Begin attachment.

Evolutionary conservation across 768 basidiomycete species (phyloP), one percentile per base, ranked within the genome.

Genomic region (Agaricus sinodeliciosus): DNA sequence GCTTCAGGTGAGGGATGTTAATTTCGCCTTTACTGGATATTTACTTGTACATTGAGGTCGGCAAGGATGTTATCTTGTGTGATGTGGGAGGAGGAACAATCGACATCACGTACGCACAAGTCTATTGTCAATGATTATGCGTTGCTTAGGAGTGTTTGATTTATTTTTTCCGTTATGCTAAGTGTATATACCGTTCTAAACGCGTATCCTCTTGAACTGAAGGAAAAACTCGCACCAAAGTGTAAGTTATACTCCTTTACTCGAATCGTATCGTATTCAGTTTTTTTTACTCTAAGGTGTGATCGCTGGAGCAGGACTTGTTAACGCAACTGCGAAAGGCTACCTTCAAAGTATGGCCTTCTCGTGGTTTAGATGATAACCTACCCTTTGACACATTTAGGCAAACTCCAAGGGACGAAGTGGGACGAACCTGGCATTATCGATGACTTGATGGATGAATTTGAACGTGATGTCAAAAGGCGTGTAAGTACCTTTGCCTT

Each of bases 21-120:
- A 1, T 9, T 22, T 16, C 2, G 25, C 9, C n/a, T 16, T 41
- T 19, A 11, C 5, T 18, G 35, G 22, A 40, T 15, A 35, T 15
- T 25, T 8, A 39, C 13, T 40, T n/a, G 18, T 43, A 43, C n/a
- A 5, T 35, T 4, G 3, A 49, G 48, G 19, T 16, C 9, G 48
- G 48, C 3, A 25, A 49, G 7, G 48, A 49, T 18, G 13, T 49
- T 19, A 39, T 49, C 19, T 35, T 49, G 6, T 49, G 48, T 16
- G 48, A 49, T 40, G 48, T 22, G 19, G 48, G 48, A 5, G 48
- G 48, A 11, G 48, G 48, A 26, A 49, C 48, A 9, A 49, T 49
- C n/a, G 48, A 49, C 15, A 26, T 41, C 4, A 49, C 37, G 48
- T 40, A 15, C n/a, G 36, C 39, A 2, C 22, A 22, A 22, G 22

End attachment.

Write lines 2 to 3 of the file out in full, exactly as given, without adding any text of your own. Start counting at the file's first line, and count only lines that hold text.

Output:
Genomic region (Agaricus sinodeliciosus): DNA sequence GCTTCAGGTGAGGGATGTTAATTTCGCCTTTACTGGATATTTACTTGTACATTGAGGTCGGCAAGGATGTTATCTTGTGTGATGTGGGAGGAGGAACAATCGACATCACGTACGCACAAGTCTATTGTCAATGATTATGCGTTGCTTAGGAGTGTTTGATTTATTTTTTCCGTTATGCTAAGTGTATATACCGTTCTAAACGCGTATCCTCTTGAACTGAAGGAAAAACTCGCACCAAAGTGTAAGTTATACTCCTTTACTCGAATCGTATCGTATTCAGTTTTTTTTACTCTAAGGTGTGATCGCTGGAGCAGGACTTGTTAACGCAACTGCGAAAGGCTACCTTCAAAGTATGGCCTTCTCGTGGTTTAGATGATAACCTACCCTTTGACACATTTAGGCAAACTCCAAGGGACGAAGTGGGACGAACCTGGCATTATCGATGACTTGATGGATGAATTTGAACGTGATGTCAAAAGGCGTGTAAGTACCTTTGCCTT

Each of bases 21-120: